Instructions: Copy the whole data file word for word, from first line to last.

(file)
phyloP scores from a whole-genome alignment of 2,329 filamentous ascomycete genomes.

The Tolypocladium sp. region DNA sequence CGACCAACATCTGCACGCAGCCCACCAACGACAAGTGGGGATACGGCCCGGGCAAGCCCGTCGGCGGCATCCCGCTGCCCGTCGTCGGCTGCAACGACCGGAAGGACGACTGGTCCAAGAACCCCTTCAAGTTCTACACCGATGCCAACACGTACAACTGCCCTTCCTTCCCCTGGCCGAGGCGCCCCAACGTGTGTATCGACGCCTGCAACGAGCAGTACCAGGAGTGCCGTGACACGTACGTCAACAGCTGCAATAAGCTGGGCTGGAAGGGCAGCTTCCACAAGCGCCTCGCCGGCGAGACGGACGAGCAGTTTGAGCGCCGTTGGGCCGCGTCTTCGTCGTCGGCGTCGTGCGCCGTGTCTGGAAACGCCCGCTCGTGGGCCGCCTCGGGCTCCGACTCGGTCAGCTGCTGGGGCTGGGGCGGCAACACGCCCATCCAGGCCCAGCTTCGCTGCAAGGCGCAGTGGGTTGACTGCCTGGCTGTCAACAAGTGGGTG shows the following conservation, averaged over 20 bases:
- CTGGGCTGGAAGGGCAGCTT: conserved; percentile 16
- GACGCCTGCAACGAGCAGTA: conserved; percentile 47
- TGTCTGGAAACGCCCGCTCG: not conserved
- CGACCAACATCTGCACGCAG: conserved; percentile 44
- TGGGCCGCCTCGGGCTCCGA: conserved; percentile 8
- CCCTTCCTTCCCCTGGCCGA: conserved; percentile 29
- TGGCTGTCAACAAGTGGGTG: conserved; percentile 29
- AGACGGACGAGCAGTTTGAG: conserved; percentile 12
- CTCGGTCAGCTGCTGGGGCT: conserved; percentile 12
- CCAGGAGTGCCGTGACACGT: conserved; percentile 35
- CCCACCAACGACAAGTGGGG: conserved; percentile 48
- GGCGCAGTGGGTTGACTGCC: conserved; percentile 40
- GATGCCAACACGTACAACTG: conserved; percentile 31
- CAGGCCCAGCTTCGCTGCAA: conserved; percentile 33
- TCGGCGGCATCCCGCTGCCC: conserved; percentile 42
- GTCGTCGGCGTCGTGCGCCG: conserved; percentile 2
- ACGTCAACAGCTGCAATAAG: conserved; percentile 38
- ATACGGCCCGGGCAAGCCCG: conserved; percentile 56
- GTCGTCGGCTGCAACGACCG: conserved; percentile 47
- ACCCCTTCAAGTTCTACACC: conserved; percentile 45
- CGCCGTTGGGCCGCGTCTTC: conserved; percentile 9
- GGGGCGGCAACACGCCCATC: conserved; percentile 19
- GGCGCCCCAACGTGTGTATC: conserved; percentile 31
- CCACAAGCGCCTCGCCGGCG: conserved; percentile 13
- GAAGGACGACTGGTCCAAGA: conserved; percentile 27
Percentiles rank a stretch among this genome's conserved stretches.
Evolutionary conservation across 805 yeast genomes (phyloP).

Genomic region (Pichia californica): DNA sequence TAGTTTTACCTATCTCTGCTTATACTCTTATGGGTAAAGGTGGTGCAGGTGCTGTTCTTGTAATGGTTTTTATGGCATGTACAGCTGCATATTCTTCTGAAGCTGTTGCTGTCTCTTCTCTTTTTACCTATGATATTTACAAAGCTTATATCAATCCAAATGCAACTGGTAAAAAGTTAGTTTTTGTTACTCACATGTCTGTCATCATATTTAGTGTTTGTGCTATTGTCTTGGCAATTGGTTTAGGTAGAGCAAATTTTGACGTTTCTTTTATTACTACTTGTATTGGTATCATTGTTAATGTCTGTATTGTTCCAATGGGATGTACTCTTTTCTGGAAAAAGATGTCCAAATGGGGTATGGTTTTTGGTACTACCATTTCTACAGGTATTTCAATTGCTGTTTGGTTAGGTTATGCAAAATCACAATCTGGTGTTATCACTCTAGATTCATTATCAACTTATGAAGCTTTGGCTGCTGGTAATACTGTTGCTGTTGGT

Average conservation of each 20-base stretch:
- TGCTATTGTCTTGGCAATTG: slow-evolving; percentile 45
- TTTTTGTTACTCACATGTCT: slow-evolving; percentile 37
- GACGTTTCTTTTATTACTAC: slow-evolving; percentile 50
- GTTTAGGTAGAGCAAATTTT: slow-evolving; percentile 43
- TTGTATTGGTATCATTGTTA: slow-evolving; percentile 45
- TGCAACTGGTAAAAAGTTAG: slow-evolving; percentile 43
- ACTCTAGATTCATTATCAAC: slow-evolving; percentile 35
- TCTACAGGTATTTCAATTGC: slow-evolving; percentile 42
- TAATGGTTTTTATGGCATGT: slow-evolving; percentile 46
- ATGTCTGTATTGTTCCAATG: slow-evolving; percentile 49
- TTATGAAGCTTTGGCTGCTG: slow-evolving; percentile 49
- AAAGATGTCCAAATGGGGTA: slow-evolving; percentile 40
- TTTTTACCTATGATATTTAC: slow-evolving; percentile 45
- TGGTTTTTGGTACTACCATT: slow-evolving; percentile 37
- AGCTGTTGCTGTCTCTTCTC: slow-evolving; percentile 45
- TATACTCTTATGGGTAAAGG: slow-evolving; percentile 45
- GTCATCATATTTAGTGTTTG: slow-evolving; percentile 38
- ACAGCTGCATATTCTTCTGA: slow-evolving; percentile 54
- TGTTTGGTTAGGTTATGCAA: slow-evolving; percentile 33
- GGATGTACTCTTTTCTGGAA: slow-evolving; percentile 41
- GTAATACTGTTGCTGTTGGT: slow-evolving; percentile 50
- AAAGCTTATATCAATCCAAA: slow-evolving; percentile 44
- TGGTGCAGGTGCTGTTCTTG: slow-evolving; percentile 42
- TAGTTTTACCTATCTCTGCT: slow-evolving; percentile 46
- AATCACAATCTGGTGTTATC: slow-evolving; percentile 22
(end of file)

phyloP scores from a whole-genome alignment of 2,329 filamentous ascomycete genomes.

The Tolypocladium sp. region DNA sequence CGACCAACATCTGCACGCAGCCCACCAACGACAAGTGGGGATACGGCCCGGGCAAGCCCGTCGGCGGCATCCCGCTGCCCGTCGTCGGCTGCAACGACCGGAAGGACGACTGGTCCAAGAACCCCTTCAAGTTCTACACCGATGCCAACACGTACAACTGCCCTTCCTTCCCCTGGCCGAGGCGCCCCAACGTGTGTATCGACGCCTGCAACGAGCAGTACCAGGAGTGCCGTGACACGTACGTCAACAGCTGCAATAAGCTGGGCTGGAAGGGCAGCTTCCACAAGCGCCTCGCCGGCGAGACGGACGAGCAGTTTGAGCGCCGTTGGGCCGCGTCTTCGTCGTCGGCGTCGTGCGCCGTGTCTGGAAACGCCCGCTCGTGGGCCGCCTCGGGCTCCGACTCGGTCAGCTGCTGGGGCTGGGGCGGCAACACGCCCATCCAGGCCCAGCTTCGCTGCAAGGCGCAGTGGGTTGACTGCCTGGCTGTCAACAAGTGGGTG shows the following conservation, averaged over 20 bases:
- CTGGGCTGGAAGGGCAGCTT: conserved; percentile 16
- GACGCCTGCAACGAGCAGTA: conserved; percentile 47
- TGTCTGGAAACGCCCGCTCG: not conserved
- CGACCAACATCTGCACGCAG: conserved; percentile 44
- TGGGCCGCCTCGGGCTCCGA: conserved; percentile 8
- CCCTTCCTTCCCCTGGCCGA: conserved; percentile 29
- TGGCTGTCAACAAGTGGGTG: conserved; percentile 29
- AGACGGACGAGCAGTTTGAG: conserved; percentile 12
- CTCGGTCAGCTGCTGGGGCT: conserved; percentile 12
- CCAGGAGTGCCGTGACACGT: conserved; percentile 35
- CCCACCAACGACAAGTGGGG: conserved; percentile 48
- GGCGCAGTGGGTTGACTGCC: conserved; percentile 40
- GATGCCAACACGTACAACTG: conserved; percentile 31
- CAGGCCCAGCTTCGCTGCAA: conserved; percentile 33
- TCGGCGGCATCCCGCTGCCC: conserved; percentile 42
- GTCGTCGGCGTCGTGCGCCG: conserved; percentile 2
- ACGTCAACAGCTGCAATAAG: conserved; percentile 38
- ATACGGCCCGGGCAAGCCCG: conserved; percentile 56
- GTCGTCGGCTGCAACGACCG: conserved; percentile 47
- ACCCCTTCAAGTTCTACACC: conserved; percentile 45
- CGCCGTTGGGCCGCGTCTTC: conserved; percentile 9
- GGGGCGGCAACACGCCCATC: conserved; percentile 19
- GGCGCCCCAACGTGTGTATC: conserved; percentile 31
- CCACAAGCGCCTCGCCGGCG: conserved; percentile 13
- GAAGGACGACTGGTCCAAGA: conserved; percentile 27
Percentiles rank a stretch among this genome's conserved stretches.
Evolutionary conservation across 805 yeast genomes (phyloP).

Genomic region (Pichia californica): DNA sequence TAGTTTTACCTATCTCTGCTTATACTCTTATGGGTAAAGGTGGTGCAGGTGCTGTTCTTGTAATGGTTTTTATGGCATGTACAGCTGCATATTCTTCTGAAGCTGTTGCTGTCTCTTCTCTTTTTACCTATGATATTTACAAAGCTTATATCAATCCAAATGCAACTGGTAAAAAGTTAGTTTTTGTTACTCACATGTCTGTCATCATATTTAGTGTTTGTGCTATTGTCTTGGCAATTGGTTTAGGTAGAGCAAATTTTGACGTTTCTTTTATTACTACTTGTATTGGTATCATTGTTAATGTCTGTATTGTTCCAATGGGATGTACTCTTTTCTGGAAAAAGATGTCCAAATGGGGTATGGTTTTTGGTACTACCATTTCTACAGGTATTTCAATTGCTGTTTGGTTAGGTTATGCAAAATCACAATCTGGTGTTATCACTCTAGATTCATTATCAACTTATGAAGCTTTGGCTGCTGGTAATACTGTTGCTGTTGGT

Average conservation of each 20-base stretch:
- TGCTATTGTCTTGGCAATTG: slow-evolving; percentile 45
- TTTTTGTTACTCACATGTCT: slow-evolving; percentile 37
- GACGTTTCTTTTATTACTAC: slow-evolving; percentile 50
- GTTTAGGTAGAGCAAATTTT: slow-evolving; percentile 43
- TTGTATTGGTATCATTGTTA: slow-evolving; percentile 45
- TGCAACTGGTAAAAAGTTAG: slow-evolving; percentile 43
- ACTCTAGATTCATTATCAAC: slow-evolving; percentile 35
- TCTACAGGTATTTCAATTGC: slow-evolving; percentile 42
- TAATGGTTTTTATGGCATGT: slow-evolving; percentile 46
- ATGTCTGTATTGTTCCAATG: slow-evolving; percentile 49
- TTATGAAGCTTTGGCTGCTG: slow-evolving; percentile 49
- AAAGATGTCCAAATGGGGTA: slow-evolving; percentile 40
- TTTTTACCTATGATATTTAC: slow-evolving; percentile 45
- TGGTTTTTGGTACTACCATT: slow-evolving; percentile 37
- AGCTGTTGCTGTCTCTTCTC: slow-evolving; percentile 45
- TATACTCTTATGGGTAAAGG: slow-evolving; percentile 45
- GTCATCATATTTAGTGTTTG: slow-evolving; percentile 38
- ACAGCTGCATATTCTTCTGA: slow-evolving; percentile 54
- TGTTTGGTTAGGTTATGCAA: slow-evolving; percentile 33
- GGATGTACTCTTTTCTGGAA: slow-evolving; percentile 41
- GTAATACTGTTGCTGTTGGT: slow-evolving; percentile 50
- AAAGCTTATATCAATCCAAA: slow-evolving; percentile 44
- TGGTGCAGGTGCTGTTCTTG: slow-evolving; percentile 42
- TAGTTTTACCTATCTCTGCT: slow-evolving; percentile 46
- AATCACAATCTGGTGTTATC: slow-evolving; percentile 22